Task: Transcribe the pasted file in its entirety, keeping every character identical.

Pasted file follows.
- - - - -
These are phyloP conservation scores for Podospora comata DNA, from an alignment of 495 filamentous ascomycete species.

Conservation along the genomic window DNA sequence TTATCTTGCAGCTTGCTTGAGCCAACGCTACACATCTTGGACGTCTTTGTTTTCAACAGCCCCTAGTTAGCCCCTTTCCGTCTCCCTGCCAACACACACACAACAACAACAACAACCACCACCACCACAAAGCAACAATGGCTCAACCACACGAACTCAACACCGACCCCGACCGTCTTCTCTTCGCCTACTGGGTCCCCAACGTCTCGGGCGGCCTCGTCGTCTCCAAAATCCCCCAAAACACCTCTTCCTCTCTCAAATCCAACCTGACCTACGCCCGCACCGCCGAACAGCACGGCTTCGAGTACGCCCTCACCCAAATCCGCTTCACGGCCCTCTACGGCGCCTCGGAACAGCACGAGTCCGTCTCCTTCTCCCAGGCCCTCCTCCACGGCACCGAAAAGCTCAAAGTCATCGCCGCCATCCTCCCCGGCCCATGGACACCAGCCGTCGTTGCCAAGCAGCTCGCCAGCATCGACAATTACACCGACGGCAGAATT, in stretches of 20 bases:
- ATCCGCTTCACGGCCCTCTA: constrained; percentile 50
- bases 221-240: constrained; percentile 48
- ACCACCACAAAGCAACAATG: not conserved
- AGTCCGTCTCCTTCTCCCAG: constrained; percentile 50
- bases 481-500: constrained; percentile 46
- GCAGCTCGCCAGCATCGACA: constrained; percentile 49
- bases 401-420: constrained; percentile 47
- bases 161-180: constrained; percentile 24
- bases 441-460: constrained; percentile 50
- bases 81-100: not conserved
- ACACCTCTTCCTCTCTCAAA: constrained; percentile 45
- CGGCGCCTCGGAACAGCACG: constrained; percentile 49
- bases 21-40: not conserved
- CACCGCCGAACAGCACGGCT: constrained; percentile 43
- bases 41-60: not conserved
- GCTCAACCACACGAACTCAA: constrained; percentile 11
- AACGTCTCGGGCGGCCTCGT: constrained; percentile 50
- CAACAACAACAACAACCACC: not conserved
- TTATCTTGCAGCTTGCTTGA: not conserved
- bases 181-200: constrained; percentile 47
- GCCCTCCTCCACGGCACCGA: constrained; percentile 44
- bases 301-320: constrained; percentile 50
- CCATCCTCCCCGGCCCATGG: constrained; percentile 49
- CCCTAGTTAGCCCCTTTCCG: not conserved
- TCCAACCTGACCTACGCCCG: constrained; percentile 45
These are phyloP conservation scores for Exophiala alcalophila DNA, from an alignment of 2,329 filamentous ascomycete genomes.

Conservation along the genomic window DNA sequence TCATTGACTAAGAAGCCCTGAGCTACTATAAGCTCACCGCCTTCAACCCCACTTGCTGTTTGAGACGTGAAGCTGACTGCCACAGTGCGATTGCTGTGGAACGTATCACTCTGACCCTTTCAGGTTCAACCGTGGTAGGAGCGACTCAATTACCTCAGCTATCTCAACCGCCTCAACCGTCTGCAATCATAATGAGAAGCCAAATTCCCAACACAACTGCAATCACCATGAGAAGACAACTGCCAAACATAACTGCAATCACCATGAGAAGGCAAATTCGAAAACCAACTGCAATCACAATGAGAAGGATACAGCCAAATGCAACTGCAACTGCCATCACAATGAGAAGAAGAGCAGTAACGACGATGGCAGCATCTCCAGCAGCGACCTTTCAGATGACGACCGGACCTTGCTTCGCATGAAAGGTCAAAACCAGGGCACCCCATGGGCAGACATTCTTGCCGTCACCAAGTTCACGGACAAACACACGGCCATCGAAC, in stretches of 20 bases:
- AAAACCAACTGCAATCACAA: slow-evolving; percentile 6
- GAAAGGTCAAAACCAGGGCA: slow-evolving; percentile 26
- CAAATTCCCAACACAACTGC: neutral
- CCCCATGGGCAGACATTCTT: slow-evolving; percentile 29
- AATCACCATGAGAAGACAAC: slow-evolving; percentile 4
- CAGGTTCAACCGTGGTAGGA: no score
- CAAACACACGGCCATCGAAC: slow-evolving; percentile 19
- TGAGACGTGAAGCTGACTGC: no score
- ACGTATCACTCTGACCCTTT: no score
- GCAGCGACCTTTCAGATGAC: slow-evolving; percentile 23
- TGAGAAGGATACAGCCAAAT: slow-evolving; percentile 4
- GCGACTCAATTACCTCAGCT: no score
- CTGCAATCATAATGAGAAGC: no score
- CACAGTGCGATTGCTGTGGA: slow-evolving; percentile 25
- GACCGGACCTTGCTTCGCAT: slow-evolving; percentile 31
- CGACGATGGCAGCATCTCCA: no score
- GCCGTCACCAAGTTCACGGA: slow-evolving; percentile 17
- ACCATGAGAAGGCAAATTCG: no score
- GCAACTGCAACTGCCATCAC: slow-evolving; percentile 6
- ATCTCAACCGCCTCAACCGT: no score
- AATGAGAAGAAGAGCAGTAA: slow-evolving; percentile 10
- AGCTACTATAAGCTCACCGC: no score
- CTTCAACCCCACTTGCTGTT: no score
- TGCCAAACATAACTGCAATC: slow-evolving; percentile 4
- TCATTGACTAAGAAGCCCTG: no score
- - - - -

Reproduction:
These are phyloP conservation scores for Podospora comata DNA, from an alignment of 495 filamentous ascomycete species.

Conservation along the genomic window DNA sequence TTATCTTGCAGCTTGCTTGAGCCAACGCTACACATCTTGGACGTCTTTGTTTTCAACAGCCCCTAGTTAGCCCCTTTCCGTCTCCCTGCCAACACACACACAACAACAACAACAACCACCACCACCACAAAGCAACAATGGCTCAACCACACGAACTCAACACCGACCCCGACCGTCTTCTCTTCGCCTACTGGGTCCCCAACGTCTCGGGCGGCCTCGTCGTCTCCAAAATCCCCCAAAACACCTCTTCCTCTCTCAAATCCAACCTGACCTACGCCCGCACCGCCGAACAGCACGGCTTCGAGTACGCCCTCACCCAAATCCGCTTCACGGCCCTCTACGGCGCCTCGGAACAGCACGAGTCCGTCTCCTTCTCCCAGGCCCTCCTCCACGGCACCGAAAAGCTCAAAGTCATCGCCGCCATCCTCCCCGGCCCATGGACACCAGCCGTCGTTGCCAAGCAGCTCGCCAGCATCGACAATTACACCGACGGCAGAATT, in stretches of 20 bases:
- ATCCGCTTCACGGCCCTCTA: constrained; percentile 50
- bases 221-240: constrained; percentile 48
- ACCACCACAAAGCAACAATG: not conserved
- AGTCCGTCTCCTTCTCCCAG: constrained; percentile 50
- bases 481-500: constrained; percentile 46
- GCAGCTCGCCAGCATCGACA: constrained; percentile 49
- bases 401-420: constrained; percentile 47
- bases 161-180: constrained; percentile 24
- bases 441-460: constrained; percentile 50
- bases 81-100: not conserved
- ACACCTCTTCCTCTCTCAAA: constrained; percentile 45
- CGGCGCCTCGGAACAGCACG: constrained; percentile 49
- bases 21-40: not conserved
- CACCGCCGAACAGCACGGCT: constrained; percentile 43
- bases 41-60: not conserved
- GCTCAACCACACGAACTCAA: constrained; percentile 11
- AACGTCTCGGGCGGCCTCGT: constrained; percentile 50
- CAACAACAACAACAACCACC: not conserved
- TTATCTTGCAGCTTGCTTGA: not conserved
- bases 181-200: constrained; percentile 47
- GCCCTCCTCCACGGCACCGA: constrained; percentile 44
- bases 301-320: constrained; percentile 50
- CCATCCTCCCCGGCCCATGG: constrained; percentile 49
- CCCTAGTTAGCCCCTTTCCG: not conserved
- TCCAACCTGACCTACGCCCG: constrained; percentile 45
These are phyloP conservation scores for Exophiala alcalophila DNA, from an alignment of 2,329 filamentous ascomycete genomes.

Conservation along the genomic window DNA sequence TCATTGACTAAGAAGCCCTGAGCTACTATAAGCTCACCGCCTTCAACCCCACTTGCTGTTTGAGACGTGAAGCTGACTGCCACAGTGCGATTGCTGTGGAACGTATCACTCTGACCCTTTCAGGTTCAACCGTGGTAGGAGCGACTCAATTACCTCAGCTATCTCAACCGCCTCAACCGTCTGCAATCATAATGAGAAGCCAAATTCCCAACACAACTGCAATCACCATGAGAAGACAACTGCCAAACATAACTGCAATCACCATGAGAAGGCAAATTCGAAAACCAACTGCAATCACAATGAGAAGGATACAGCCAAATGCAACTGCAACTGCCATCACAATGAGAAGAAGAGCAGTAACGACGATGGCAGCATCTCCAGCAGCGACCTTTCAGATGACGACCGGACCTTGCTTCGCATGAAAGGTCAAAACCAGGGCACCCCATGGGCAGACATTCTTGCCGTCACCAAGTTCACGGACAAACACACGGCCATCGAAC, in stretches of 20 bases:
- AAAACCAACTGCAATCACAA: slow-evolving; percentile 6
- GAAAGGTCAAAACCAGGGCA: slow-evolving; percentile 26
- CAAATTCCCAACACAACTGC: neutral
- CCCCATGGGCAGACATTCTT: slow-evolving; percentile 29
- AATCACCATGAGAAGACAAC: slow-evolving; percentile 4
- CAGGTTCAACCGTGGTAGGA: no score
- CAAACACACGGCCATCGAAC: slow-evolving; percentile 19
- TGAGACGTGAAGCTGACTGC: no score
- ACGTATCACTCTGACCCTTT: no score
- GCAGCGACCTTTCAGATGAC: slow-evolving; percentile 23
- TGAGAAGGATACAGCCAAAT: slow-evolving; percentile 4
- GCGACTCAATTACCTCAGCT: no score
- CTGCAATCATAATGAGAAGC: no score
- CACAGTGCGATTGCTGTGGA: slow-evolving; percentile 25
- GACCGGACCTTGCTTCGCAT: slow-evolving; percentile 31
- CGACGATGGCAGCATCTCCA: no score
- GCCGTCACCAAGTTCACGGA: slow-evolving; percentile 17
- ACCATGAGAAGGCAAATTCG: no score
- GCAACTGCAACTGCCATCAC: slow-evolving; percentile 6
- ATCTCAACCGCCTCAACCGT: no score
- AATGAGAAGAAGAGCAGTAA: slow-evolving; percentile 10
- AGCTACTATAAGCTCACCGC: no score
- CTTCAACCCCACTTGCTGTT: no score
- TGCCAAACATAACTGCAATC: slow-evolving; percentile 4
- TCATTGACTAAGAAGCCCTG: no score